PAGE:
Machinima will retain its brand and online presence, sources say, though Otter will steer business operations and look to apply its expertise in content delivery and audience targeting to grow the gamer lifestyle brand.
Negotiations have been going on for months and some elements have yet to formalized, sources say. It is unclear, for example, whether Machinima Studios — which has produced such original series as Mortal Kombat: Legacy and Street Fighter: Assassin’s Fist — would be combined with another Otter Media asset with a similar audience, Rooster Teeth.
Machinima’s content marketing operations may well become integrated with Fullscreen, a one-time multi-channel network that has evolved into an influencer marketing and branded-content agency.
It is unclear how the combination will impact Machinima employees.
The move offers further evidence that AT&T is not hesitating to rearrange the furniture in the entertainment portfolio it paid $81 billion to acquire last June when its landmark Time Warner merger was finally approved.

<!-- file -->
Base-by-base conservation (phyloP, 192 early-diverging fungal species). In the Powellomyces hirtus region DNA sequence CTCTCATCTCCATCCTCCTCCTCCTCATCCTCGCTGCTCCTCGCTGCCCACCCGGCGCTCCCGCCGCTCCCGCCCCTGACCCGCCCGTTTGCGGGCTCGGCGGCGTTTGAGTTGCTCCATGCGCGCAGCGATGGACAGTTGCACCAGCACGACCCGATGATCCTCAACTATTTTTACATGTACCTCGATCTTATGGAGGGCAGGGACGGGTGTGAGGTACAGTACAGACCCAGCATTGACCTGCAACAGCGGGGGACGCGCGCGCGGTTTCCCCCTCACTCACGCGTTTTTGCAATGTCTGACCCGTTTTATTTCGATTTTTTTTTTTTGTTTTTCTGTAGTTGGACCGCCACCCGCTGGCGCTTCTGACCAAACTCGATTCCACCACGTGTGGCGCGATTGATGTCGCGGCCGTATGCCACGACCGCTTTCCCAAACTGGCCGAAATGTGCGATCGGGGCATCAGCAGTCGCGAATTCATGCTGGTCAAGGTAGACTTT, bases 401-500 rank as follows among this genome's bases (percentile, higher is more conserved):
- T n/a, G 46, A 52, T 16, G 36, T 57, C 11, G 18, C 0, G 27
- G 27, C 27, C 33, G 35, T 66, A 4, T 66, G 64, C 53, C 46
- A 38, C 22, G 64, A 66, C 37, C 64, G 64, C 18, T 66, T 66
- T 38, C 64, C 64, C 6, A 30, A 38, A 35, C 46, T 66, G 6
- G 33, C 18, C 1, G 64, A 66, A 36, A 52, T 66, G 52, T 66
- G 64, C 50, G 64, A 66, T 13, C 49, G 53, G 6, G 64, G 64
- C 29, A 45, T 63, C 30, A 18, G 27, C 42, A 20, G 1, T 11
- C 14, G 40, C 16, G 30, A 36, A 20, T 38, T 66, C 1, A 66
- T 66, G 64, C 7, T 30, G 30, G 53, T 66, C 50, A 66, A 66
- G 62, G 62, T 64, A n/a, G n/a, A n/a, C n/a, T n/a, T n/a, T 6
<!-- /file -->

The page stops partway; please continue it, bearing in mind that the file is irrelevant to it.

Two weeks before the Machinima news, the company announced plans to shutter cinephile streaming service FilmStruck, only to backtrack slightly after a fierce backlash led by many A-list directors and other Hollywood figures. The company ended up compromising by bringing back streaming for Criterion Collection titles, a component of FilmStruck’s offering.
Founded in 2000 and long a trailblazer in gaming circles, Machinima was acquired in full by Warner Bros in November 2016. When the property underwent a significant rebrand early in 2018, it said its properties were attracting more than 140 million monthly views.
From the time it owned Machinima completely, though, Warner Bros faced a tall order in pivoting from a traditional multi-channel network to a broader content provider focused on the intersection of gamer culture and entertainment.
Russell Arons, who replaced Chad Gutstein as CEO in 2017, described an effort in 2017 “to truly take the time to evaluate what Machinima is and what our true ‘north’ is.” She told Deadline last February that the management team had ruled out any subscription models, despite a challenging environment for digital video advertising, 80% of which is controlled by Google and Facebook.
Other MCNs have faced headwinds. Maker Studios, once one of Hollywood’s hottest upstarts, has also had to reassess its strategy. Disney’s $500 million acquisition of Maker in 2014 has, by most accounts, been one of the least successful of CEO Bob Iger’s tenure.
Otter Media and WarnerMedia declined comment for this story.